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War Games Begin on Tense Korean Peninsula

South Korean protesters shout slogans during a rally against the annual joint military exercises between South Korea and the United States, in front of the Yongsan U.S. Army headquarters in Seoul, South Korea, February 27, 2012.

South Korea and the United States have begun an annual, routine military exercise involving thousands of personnel. North Korea's young, untested leader has called for his country's troops to retaliate, should their territory be infringed during the war games.

The command post drill, named "Key Resolve", features thousands of personnel. U.S. and South Korean military officials are stressing it has no connection to current events on the Korean peninsula.

A spokesman at South Korea's Defense Ministry, Kim Min-suk, calls the exercise routine, explaining it will be similar in scope and size to last year's drill.

Kim says the drill will go on as planned, despite the threats related to it made by North Korea.

Pyongyang is characterizing the exercise as a rehearsal for an invasion by "war mongers" carrying nuclear war equipment. It has also expressed outrage about the timing, calling Key Resolve an infringement of its sovereignty and dignity of the DPRK coming at a time North Koreans are in a period of mourning for their recently deceased leader.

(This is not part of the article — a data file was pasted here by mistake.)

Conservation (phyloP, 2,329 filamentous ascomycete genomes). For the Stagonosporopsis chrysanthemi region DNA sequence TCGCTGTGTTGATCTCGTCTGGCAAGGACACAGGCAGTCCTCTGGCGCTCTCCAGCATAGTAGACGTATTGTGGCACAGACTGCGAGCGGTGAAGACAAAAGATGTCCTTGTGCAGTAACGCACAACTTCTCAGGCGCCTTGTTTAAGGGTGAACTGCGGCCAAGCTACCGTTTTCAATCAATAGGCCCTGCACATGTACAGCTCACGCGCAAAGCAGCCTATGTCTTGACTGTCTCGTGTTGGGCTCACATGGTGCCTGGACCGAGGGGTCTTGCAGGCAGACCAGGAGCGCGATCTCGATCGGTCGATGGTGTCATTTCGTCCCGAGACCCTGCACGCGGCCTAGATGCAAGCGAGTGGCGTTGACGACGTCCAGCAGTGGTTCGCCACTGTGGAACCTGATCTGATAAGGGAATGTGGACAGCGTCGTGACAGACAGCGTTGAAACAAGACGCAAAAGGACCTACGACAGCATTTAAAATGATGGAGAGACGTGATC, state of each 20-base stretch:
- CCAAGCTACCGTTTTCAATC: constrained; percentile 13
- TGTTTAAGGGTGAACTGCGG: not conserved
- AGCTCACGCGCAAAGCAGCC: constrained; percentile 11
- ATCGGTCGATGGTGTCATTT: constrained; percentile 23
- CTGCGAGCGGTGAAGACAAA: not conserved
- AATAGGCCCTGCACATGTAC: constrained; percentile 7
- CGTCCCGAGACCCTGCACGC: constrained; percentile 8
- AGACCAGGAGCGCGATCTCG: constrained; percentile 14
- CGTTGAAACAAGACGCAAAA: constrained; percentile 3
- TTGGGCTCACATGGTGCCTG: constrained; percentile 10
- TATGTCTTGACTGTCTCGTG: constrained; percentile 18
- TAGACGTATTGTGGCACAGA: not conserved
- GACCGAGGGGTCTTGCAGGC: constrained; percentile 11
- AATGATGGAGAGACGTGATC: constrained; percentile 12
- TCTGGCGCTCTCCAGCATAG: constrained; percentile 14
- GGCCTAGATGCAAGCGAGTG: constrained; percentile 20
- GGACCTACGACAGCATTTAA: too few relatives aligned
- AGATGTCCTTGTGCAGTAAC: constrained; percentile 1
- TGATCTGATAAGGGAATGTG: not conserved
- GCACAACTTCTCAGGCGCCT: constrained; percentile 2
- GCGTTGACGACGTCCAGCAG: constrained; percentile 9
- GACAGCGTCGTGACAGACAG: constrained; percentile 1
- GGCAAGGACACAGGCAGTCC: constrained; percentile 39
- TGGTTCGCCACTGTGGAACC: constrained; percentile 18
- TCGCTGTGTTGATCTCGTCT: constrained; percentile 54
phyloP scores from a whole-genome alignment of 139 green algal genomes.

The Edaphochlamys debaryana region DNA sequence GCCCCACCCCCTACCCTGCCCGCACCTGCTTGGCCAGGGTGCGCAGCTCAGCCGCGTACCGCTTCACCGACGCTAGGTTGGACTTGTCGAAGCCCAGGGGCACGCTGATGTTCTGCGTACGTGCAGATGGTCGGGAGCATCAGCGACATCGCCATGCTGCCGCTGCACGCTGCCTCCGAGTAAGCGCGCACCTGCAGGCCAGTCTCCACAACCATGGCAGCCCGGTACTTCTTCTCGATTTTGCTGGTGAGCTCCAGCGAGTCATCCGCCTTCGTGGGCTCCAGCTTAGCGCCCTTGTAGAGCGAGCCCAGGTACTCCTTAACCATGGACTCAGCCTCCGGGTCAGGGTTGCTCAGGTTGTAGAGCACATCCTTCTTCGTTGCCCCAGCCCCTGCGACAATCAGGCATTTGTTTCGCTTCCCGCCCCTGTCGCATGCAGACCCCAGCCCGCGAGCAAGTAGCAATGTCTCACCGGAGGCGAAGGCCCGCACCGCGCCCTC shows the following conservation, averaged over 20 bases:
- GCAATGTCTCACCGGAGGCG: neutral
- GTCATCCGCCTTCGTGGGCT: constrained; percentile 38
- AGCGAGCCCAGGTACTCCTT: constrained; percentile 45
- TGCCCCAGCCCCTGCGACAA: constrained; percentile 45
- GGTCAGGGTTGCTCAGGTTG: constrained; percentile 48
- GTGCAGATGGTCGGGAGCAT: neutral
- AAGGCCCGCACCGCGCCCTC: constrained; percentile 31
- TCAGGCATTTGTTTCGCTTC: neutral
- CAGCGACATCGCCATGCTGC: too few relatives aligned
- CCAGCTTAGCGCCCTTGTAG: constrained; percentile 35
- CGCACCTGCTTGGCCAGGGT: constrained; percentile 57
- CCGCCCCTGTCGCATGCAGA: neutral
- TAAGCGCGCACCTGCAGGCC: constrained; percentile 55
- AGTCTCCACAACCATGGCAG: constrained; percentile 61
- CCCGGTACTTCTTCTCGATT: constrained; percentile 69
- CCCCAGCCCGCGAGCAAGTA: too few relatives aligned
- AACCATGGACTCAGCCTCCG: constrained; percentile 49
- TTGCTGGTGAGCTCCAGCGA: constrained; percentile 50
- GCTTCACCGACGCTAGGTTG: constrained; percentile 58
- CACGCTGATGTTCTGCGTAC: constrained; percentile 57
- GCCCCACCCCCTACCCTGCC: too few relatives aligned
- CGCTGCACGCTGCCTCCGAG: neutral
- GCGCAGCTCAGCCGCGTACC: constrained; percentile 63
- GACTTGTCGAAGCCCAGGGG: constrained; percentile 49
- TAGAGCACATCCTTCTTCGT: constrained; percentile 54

Official state media in Pyongyang says supreme commander Kim Jong Un has personally ordered a frontier unit to be prepared for battle.

The announcer, on the Sunday evening main television newscast, saying General Kim has told front-line soldiers if the "enemy intrudes even 0.0001 millimeters into the waters" of North Korea they should make a powerful retaliatory strike.

There are no indications pointing to unusual military movements in the North.

Since the death in December of Kim Jong Il, North Korea's rhetoric has grown more bellicose as it transfers top authority and titles to the late leader's third son.

Analysts note similar threats from Pyongyang have been common over the years but are rarely acted out. However, North Korea, in November, 2010, shelled an inhabited island in the Yellow Sea during a South Korean artillery drill, killing four people. That came eight months after the sinking of a South Korean naval vessel, which an international investigation concluded was caused by a North Korean torpedo.

Another U.S.-South Korean exercise, named "Foal Eagle," is to begin Thursday and will continue through the end of April. It is to involve more than 11,000 U.S. military personnel plus South Korean army divisions and smaller units.